From each district, major Enset growing localities survey was conducted to get supplementary information and practices used for the management of Enset bacterial wilt based on questionnaire and interviews. Based on farmers interviewed at different localities, Enset farmers were practices used for the management of Enset bacterial wilt i.e., avoiding source of inoculum, field rotation, protecting animals? interferences and phytosanitary practices in implements utilization.

Data analysis

The incidence and prevalence data were analyzed by using the descriptive statistical analysis (mean) and were presented in tables and graphs. The statistical differences for resistance among Enset clones; the disease severity means for the various genotypes were analysed on one way ANOVA using SAS version 9.1 [23] by using Duncan?s Multiple Range Test (DMRT).

Results and Discussion

Isolation and identification of Xcm

EBW disease samples were taken from infected plant parts of Enset leaf petioles, corm and pseudo-stem showing discoloration of plant tissue with large air pocket filled with creamy or yellowish exudates (ooze) (Figure 2). The bacterial ooze sign sample was collected from Waldo Hindhe locality, Tikur Inchini district. SAS [24] also reported that the similar yellow bacterial ooze exudates come out from the cut pseudo stem and leaf petioles of Enset plants.


Figure 2: (A) Enset pseudo-stem with bacterial ooze (B) Healthy Enset pseudo-stem.

Under laboratory condition, the samples were cultured on YDC solid plates and the culture was observed after 72 hours of incubation; bacterial colonies were developed a light yellow, circular, high convex, dome shaped and shiny appearance of mucoid colonies (Figure 3). The similar results were also reported by Tsehay [25], that bacterial isolates of Enset grown on YDC agar culture plates produced creamy, yellow, and light yellow mucoid circular colonies with dome shaped and shiny appearance.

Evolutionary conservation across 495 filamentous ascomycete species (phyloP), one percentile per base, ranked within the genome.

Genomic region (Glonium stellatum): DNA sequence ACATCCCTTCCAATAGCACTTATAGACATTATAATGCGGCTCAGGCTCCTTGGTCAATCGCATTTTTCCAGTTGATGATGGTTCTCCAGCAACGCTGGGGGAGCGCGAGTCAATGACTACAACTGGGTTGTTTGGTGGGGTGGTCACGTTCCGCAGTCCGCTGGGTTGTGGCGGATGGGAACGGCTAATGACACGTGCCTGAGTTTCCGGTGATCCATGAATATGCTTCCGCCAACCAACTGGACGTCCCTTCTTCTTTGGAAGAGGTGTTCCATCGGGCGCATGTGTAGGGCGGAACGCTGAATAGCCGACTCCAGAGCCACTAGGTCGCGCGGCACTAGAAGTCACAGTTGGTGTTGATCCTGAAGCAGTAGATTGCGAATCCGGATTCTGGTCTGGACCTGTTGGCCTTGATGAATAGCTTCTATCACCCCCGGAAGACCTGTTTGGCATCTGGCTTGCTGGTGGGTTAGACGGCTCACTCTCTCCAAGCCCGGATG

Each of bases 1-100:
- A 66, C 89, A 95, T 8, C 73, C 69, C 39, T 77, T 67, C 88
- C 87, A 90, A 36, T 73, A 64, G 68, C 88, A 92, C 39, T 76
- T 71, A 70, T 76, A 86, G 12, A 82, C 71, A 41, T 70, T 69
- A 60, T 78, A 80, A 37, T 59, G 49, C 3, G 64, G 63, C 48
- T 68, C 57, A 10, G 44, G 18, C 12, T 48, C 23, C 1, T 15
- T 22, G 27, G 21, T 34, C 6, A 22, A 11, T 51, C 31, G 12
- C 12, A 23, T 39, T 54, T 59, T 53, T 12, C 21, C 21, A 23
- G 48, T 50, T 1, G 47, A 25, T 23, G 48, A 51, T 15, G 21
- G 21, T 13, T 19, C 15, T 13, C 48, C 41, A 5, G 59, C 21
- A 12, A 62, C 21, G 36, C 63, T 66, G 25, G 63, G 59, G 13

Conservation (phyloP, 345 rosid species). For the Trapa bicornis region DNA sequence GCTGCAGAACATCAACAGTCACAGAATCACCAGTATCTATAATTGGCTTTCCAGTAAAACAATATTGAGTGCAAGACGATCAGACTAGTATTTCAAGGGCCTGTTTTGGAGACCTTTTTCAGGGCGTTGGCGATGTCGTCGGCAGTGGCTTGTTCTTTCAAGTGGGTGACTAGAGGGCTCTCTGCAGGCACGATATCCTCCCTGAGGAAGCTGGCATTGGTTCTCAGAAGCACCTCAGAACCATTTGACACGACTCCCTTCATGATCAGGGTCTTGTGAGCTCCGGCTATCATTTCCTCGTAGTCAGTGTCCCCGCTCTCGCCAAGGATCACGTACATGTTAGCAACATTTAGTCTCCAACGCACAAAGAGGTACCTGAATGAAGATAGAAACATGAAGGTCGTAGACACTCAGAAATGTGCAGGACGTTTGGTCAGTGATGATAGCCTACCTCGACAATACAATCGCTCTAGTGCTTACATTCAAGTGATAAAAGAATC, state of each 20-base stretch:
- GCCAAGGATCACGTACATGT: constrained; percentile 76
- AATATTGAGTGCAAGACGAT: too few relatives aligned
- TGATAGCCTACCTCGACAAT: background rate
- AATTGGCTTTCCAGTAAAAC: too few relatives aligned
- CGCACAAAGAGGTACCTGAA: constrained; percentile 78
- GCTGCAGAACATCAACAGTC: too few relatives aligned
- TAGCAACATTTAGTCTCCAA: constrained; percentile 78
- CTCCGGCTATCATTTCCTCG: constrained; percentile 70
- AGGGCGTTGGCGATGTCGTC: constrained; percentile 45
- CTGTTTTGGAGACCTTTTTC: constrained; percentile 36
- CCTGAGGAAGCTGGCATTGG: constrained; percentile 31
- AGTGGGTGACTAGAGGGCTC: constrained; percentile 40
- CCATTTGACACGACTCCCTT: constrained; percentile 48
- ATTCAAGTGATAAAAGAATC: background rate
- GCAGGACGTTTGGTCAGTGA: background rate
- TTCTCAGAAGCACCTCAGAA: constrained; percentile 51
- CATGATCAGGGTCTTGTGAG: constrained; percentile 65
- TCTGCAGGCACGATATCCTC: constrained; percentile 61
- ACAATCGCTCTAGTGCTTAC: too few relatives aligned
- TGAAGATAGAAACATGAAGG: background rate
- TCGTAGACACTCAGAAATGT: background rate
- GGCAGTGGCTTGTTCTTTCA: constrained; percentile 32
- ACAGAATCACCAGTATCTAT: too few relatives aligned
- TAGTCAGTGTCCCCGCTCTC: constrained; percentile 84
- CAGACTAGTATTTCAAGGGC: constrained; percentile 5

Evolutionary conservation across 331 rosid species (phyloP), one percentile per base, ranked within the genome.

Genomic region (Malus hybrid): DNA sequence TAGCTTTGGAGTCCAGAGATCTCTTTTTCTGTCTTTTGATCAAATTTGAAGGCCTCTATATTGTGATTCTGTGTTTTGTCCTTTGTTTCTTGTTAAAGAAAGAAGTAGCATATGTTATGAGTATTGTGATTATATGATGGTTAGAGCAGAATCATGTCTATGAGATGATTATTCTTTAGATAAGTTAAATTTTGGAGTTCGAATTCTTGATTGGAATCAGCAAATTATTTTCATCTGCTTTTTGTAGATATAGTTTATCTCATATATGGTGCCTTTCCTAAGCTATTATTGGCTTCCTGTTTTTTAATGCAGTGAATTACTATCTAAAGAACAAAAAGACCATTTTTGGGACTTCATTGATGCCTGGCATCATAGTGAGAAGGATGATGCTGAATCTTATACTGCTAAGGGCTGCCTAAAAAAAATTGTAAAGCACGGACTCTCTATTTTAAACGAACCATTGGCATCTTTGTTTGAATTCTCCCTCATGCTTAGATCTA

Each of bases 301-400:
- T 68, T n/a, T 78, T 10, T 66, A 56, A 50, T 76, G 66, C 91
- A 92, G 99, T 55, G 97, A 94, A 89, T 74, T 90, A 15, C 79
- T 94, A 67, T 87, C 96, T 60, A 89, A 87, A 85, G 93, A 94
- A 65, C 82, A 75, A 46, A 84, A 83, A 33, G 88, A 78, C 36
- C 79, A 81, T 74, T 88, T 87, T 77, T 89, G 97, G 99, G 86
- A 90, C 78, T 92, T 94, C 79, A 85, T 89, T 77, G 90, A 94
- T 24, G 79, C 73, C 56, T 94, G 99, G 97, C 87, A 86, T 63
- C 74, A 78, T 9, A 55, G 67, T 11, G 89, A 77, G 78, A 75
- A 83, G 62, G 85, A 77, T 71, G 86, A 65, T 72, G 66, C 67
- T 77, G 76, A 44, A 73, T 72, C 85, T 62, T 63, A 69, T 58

Figure 3: Pure colonies of Xcm on NA (first) and YDC (second) solid plate media.

Biochemical characterization of Enset bacterial isolates

Generally the Enset bacterial Isolates were positive to KOH solubility test, oxidase test, catalase test, and starch hydrolysis and negative to Tween 80 hydrolysis.

KOH solubility test: The KOH solubility test was recorded as KOH soluble positive which is similar as the method of Fahy and Hayward [18] using 24 h culture (Figure 4).


Figure 4: KOH solubility test response of pure culture of Enset Xcm.

Oxidase test: Oxidase activity was detected by the method of Kovacs [19], Sands [20] and become positive to the test.

Catalase test: Catalase test for the cultures were performed according to methods described by He et al. [21] and the test was remain positive to the test.

Starch hydrolysis: A clear zone around a colony made was recorded as positive reaction to the starch hydrolysis.

Tween 80 hydrolysis: Fatty acid esterase activity was tested was result to negative response/reaction as per the Sands [20] method. An opaque zone of crystals around a colony was not formed and recorded as negative reaction for hydrolysis of Tween 80 which is similar result with the test method of Fahy and Hayward [18]. Finally based on the Bergey’s Manual of Systematic Bacteriology, the Enset bacterial wilt isolates were identified as Xanthomonas campestris pv musacearum (Xcm).

Evaluation of Enset clones for resistance to Xcm pathogen

Enset clones collected were screened against Enset bacterial wilt pathogen, Xanthomonas campestris pv. musacearum (Xcm) using artificial inoculation under pot culture condition at Ambo Plant Protection Research Center, Ambo, Ethiopia (Figure 5). The clone Meziya was used as positive control or resistance and Suite negative check or susceptible.


Figure 5: Artificial inoculation of Enset clones by EBW Pathogen.